Selecting the right bento lunch box

bentbox-stack.jpgThere seems to be a common misconception that one needs to go out and purchase a purpose-made lunch box or a bento box from Japan, in order to start making bento box lunches at all. While I do like cute bento goods and boxes, they are certainly not required, or even needed. I think for most people, they would like bento making should be a daily habit, not a time consuming hobby.

Actually any container that meet the following requirements will work work fine. You may already have a suitable container in your kitchen. You could be bringing lunch to work tomorrow!

The requirements for a bento box

  • The container should be as leakproof as possible.
    This is quite important since you don’t want the inside of your carrier bag, whatever it is, to get stained by leaking liquids. Many bento boxes from Japan have leak-resistant rubber seals. For any container you use, do a leak-test by filling it with water and shaking it around a bit. If any moisture leaks out easily, you probably want to try another box. (There are ways of adding leak protection to your box, such as putting it in a waterproof bag or securing it with a wide * rubber band, as well as making the food itself not so leaky.)

  • The container should be easy to wash and take care of.
    This may sound like a no-brainer, but you should consider this especially if you want to use a bento box ordered from Japan. Most Japanese bento boxes are not dishwasher safe, so if you think you won’t remember to (or don’t want to) handwash your bento box, you will want to make sure you get a dishwasher safe container.

  • The container should be microwave safe if you intend to nuke it.
    If you work in office and have access to a microwave oven, you may want to heat up your lunch in it. Most Japanese bento boxes are not microwave safe, since the typical Japanese bento is meant to be eaten at room temperature. So be sure your container is nuke-ready if you want to heat it up.

  • The container should be the right size for your dietary needs. This is especially important if you are watching your calories to any extent. Generally speaking, for a tightly packed Japanese-style bento, the number of milliliters (ml) that a box can hold corresponds roughly to the number of calories it holds. This is why so many Japanese bento boxes, in particular the cute ones with anime characters and things on them, are tiny - they’re meant to be used by kids and young girls on perpetual diets.

To determine the capacity of your intended box: Fill it to the top with water, then pour off the water into a measuring cup that can measure in milliliters.

See also: How to see if a bento box is the right size for you before buying.

Insulated and compartmentalized boxes

Some people don’t like the individual items in their bento boxes to be rubbing against each other. If that sounds like you, then you will need a compartmentalized lunch box, such as the ones offered by Laptop Lunches. Personally I would rather have the compactness of a non-compartmentalized box, supplemented when needed with a separate container for something like fruit.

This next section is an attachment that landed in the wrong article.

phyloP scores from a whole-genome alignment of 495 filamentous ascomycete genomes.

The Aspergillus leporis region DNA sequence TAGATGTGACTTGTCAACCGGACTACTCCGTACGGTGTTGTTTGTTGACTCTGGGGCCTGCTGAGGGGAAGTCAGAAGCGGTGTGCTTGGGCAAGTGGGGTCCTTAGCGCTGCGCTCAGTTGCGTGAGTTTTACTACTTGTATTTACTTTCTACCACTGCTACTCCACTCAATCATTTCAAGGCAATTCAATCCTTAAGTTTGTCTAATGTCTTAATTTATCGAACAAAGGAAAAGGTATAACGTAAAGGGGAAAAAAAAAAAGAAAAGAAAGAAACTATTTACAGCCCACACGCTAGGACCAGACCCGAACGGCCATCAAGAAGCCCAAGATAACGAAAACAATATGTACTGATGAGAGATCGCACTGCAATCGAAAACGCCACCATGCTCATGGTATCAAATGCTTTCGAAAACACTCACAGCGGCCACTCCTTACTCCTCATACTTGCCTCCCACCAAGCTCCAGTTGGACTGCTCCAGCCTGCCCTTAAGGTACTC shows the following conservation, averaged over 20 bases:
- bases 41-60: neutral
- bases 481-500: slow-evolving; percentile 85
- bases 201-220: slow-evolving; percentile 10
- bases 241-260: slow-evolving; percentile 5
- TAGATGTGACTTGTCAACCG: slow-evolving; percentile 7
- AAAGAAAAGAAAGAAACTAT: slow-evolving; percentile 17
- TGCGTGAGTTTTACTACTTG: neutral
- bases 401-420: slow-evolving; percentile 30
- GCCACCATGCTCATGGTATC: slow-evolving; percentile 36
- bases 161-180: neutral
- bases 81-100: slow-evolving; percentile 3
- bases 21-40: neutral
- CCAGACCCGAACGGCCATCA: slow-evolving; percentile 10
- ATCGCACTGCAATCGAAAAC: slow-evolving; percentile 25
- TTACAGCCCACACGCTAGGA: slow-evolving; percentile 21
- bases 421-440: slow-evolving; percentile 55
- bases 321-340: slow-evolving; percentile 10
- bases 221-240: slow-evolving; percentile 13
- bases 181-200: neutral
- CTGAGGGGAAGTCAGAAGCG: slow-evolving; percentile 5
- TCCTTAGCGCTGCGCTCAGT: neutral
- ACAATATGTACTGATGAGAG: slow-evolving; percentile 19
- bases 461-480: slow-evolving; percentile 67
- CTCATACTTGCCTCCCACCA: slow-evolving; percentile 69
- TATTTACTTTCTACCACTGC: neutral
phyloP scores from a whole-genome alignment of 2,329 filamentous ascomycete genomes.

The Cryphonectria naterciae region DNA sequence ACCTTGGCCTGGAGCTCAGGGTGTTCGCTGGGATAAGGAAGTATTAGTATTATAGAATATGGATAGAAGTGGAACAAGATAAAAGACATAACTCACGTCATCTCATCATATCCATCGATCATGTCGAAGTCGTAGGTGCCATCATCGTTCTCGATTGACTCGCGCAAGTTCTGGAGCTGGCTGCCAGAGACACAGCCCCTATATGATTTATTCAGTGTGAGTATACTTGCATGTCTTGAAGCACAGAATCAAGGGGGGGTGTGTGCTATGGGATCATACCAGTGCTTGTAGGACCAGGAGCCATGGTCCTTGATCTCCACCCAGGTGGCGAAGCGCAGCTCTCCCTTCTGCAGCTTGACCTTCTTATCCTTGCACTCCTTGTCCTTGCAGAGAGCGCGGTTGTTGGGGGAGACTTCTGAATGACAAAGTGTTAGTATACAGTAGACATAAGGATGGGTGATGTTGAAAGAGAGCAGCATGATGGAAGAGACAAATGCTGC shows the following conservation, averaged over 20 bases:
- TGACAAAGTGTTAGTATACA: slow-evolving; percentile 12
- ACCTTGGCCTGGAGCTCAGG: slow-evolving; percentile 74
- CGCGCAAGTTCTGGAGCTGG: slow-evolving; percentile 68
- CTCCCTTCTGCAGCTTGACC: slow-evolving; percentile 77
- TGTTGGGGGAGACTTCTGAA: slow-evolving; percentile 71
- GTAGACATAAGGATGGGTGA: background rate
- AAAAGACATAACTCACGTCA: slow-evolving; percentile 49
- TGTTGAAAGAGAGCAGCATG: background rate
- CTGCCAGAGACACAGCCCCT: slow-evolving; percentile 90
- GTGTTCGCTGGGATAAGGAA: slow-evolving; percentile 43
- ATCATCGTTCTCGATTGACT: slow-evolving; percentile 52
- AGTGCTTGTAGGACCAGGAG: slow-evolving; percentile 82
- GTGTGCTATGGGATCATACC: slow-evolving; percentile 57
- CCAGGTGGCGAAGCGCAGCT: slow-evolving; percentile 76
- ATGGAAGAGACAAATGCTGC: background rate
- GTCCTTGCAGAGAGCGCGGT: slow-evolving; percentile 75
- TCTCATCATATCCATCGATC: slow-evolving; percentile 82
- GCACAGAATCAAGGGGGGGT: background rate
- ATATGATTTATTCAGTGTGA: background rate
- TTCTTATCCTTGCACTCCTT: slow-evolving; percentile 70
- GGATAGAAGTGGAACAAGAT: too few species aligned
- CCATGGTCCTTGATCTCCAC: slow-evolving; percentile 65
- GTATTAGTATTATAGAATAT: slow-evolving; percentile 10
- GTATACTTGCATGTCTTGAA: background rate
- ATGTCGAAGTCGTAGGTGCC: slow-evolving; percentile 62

Insulated bento containers such as the Mr. Bento keep your food hot (or cold). Again, this is a personal preference but I am not a big fan of these. For one thing they are bulky and a bit of a bother to take care of. For another, the fact that the food is kept hot for several hours means that it’s being held in steam table like conditions, rather like at a buffet. This means that while some foods like stews will taste great, others may not. They are nice to have for a chance of pace though. The capacity of the Mr. Bento is quite big, which can be a concern if you’re trying to watch calories.

What I use

(Note: my collection of bento boxes has grown considerably since I wrote this originally back in 2007, and I have new favorites now. One of these days I’ll get around to photographing them perhaps. In any case, the general principles written here still apply.)

I have several bento boxes in my stash, from one shaped like Hello Kitty’s head to a beautiful lacquered box which I keep for special dinners at home. But I mainly use these practical containers for everyday lunch.

whitebox-closed.jpgThe box I use most of the time is not a bento box at all - it’s a plastic lunch box I got from the supermarket. (For Swiss residents, it’s available at Migros.) It has an attached flip-top lid that is fairly leak resistant, and came with a detachable bottom section that holds a cold pack. I rarely use this bottom section but it’s nice to have. It’s dishwasher and microwave safe, though I hand wash it most of the time. The plain white plastic body is very easy to keep clean and stain-free, which is a big plus. Finally, the capacity is about 600 ml, so it’s great for my goal of keeping my lunch calories at or under 600. It’s also rather comforting to know that if it gets damaged or something, I can easily replace it.

bentobox-dandan.jpgSometimes I use this two-section bento box from Japan, a type that is widely available from bento box sellers such as Jlist. The main advantage of this box is that you can keep ingredients totally separate, so it’s good if you have a very strong flavored item that you want to keep apart from other things. The inner rubberized lid is quite tight fitting, reducing the risk of leakage. It’s also taller rather than wider, so it fits well in a bag. The empty containers can be stored nested within each other compactly.

The main disadvantage of this type of box is that it’s not not microwave or dishwasher safe. I also find the multiple parts a bit of a bother to wash up compared to my main white plastic box. (Yes I’m a bit lazy.)